In comic books of the nineteen-forties, Wonder Woman, the sexy Amazon superhero, wields a golden “lasso of truth.” Anybody she captures is rendered temporarily incapable of lying. Like the golden lasso, the polygraph, its inventors believed, compelled the body to reveal the mind’s secrets. But the connection between the lasso and the lie detector is even more direct than that: Wonder Woman’s creator, William Moulton Marston, was also a key figure in the development of the polygraph. Marston, like other pioneers of lie detection, believed that the conscious mind could be circumvented, and the truth uncovered, through the measurement of bodily signals.
This was not a new idea. In 1730, Daniel Defoe published An Effectual Scheme for the Immediate Preventing of Street Robberies and Suppressing All Other Disorders of the Night, in which he proposed an alternative to physical coercion: “Guilt carries fear always about with it, there is a tremor in the blood of a thief, that, if attended to, would effectually discover him; and if charged as a suspicious fellow, on that suspicion only I would feel his pulse.”
In the late nineteenth century, the Italian criminologist Cesare Lombroso invented his own version of a lie detector, based on the physiology of emotion. A suspect was told to plunge his hand into a tank filled with water, and the subject’s pulse would cause the level of liquid to rise and fall slightly; the greater the fluctuation, the more dishonest the subject was judged to be.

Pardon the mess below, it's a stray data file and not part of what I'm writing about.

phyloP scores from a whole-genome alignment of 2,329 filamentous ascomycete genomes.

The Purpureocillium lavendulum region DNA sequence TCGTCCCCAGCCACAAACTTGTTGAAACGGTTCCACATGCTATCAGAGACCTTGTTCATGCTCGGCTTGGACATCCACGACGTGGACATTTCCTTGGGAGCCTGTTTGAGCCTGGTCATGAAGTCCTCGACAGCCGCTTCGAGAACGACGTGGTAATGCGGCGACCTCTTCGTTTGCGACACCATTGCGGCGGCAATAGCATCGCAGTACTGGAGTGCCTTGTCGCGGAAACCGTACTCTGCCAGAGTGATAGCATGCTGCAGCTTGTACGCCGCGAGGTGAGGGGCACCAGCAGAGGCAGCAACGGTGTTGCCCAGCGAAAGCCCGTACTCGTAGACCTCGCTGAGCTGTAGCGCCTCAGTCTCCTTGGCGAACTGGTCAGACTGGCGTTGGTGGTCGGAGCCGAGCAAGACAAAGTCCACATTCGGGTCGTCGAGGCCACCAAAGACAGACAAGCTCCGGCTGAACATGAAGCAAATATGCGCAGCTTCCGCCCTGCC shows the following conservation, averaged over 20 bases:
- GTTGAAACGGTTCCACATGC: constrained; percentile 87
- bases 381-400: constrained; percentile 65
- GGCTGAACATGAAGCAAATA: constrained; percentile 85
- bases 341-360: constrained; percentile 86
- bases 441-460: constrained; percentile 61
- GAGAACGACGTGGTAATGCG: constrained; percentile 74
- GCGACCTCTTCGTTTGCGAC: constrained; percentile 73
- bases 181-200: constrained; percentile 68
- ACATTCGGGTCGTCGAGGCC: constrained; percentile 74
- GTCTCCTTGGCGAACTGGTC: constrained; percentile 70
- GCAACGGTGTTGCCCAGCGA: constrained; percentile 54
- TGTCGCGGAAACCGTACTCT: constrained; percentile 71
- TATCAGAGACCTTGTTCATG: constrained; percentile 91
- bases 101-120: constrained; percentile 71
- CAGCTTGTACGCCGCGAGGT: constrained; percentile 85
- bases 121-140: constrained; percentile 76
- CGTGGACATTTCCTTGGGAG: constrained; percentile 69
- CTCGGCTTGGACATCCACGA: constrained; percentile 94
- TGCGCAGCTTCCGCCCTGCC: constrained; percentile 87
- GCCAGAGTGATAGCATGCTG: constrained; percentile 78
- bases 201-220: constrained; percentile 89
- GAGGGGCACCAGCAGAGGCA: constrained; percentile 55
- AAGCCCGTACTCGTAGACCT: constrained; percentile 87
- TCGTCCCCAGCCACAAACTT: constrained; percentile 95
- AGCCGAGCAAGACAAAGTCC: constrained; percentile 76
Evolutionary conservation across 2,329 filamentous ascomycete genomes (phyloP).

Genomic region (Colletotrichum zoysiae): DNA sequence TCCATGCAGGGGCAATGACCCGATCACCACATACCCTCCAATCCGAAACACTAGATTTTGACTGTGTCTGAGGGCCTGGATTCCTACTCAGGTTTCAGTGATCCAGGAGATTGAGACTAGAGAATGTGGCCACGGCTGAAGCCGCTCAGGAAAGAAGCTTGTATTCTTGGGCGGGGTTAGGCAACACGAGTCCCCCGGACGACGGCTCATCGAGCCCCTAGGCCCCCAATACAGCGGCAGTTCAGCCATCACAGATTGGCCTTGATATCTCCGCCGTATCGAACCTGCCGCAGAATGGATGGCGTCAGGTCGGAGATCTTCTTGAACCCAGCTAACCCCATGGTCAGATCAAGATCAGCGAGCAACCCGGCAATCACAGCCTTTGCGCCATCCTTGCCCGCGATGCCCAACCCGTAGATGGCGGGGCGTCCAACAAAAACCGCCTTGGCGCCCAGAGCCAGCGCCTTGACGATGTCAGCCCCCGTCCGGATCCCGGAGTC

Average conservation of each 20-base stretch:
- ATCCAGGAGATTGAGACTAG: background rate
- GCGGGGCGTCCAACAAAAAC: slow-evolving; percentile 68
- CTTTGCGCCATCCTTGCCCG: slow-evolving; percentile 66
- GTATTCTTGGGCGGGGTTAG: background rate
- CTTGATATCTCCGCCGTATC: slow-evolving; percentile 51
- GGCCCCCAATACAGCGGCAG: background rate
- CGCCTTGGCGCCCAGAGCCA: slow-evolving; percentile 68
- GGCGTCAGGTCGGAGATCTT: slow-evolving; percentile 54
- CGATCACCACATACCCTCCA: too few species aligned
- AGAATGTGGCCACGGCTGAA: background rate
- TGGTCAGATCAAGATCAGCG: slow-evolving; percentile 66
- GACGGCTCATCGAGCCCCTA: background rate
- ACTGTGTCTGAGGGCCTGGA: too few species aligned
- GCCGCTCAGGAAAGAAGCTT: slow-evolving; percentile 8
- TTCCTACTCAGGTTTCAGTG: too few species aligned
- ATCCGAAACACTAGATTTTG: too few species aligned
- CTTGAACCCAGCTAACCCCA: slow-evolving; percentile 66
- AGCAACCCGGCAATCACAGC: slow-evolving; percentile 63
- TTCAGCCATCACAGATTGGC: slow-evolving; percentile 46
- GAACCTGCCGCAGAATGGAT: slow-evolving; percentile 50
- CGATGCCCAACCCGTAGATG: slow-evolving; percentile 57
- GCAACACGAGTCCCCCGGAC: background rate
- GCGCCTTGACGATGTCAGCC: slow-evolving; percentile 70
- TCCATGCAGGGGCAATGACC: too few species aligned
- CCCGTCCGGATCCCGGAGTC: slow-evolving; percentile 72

Lombroso’s student Angelo Mosso, a physiologist, noticed that shifts in emotion were often detectable in fair-skinned people in the flushing or blanching of their faces. Based on this observation, he designed a bed that rested on a fulcrum. If a suspect reclining on it told a lie, Mosso hypothesized, resulting changes in blood flow would alter the distribution of weight on the bed, unbalancing it. The device, known as Mosso’s cradle, apparently never made it past the prototype.
William Moulton Marston was born in 1893, in Boston. He attended Harvard, where he worked in the lab of Hugo Münsterberg, a German émigré psychologist, who had been tinkering with an apparatus that registered responses to emotions, such as horror and tenderness, through graphical tracing of pulse rates. One student volunteer was Gertrude Stein. (She later wrote of the experience in the third person: “Strange fancies begin to crowd upon her, she feels that the silent pen is writing on and on forever.”)
In 1917, Marston published a paper arguing that systolic blood pressure could be monitored to detect deception. As Ken Alder, a history professor at Northwestern, notes in his recent book, The Lie Detectors: The History of an American Obsession, Münsterberg and Marston’s line of inquiry caught the imagination of police detectives, reporters, and law-enforcement reformers across the country, who saw a lie-detecting machine as an alternative not only to the brutal interrogation known as the third degree but also to the jury system. In 1911, an article in the Times predicted a future in which “there will be no jury, no horde of detectives and witnesses, no charges and countercharges, and no attorney for the defense. These impediments of our courts will be unnecessary. The State will merely submit all suspects in a case to the tests of scientific instruments.”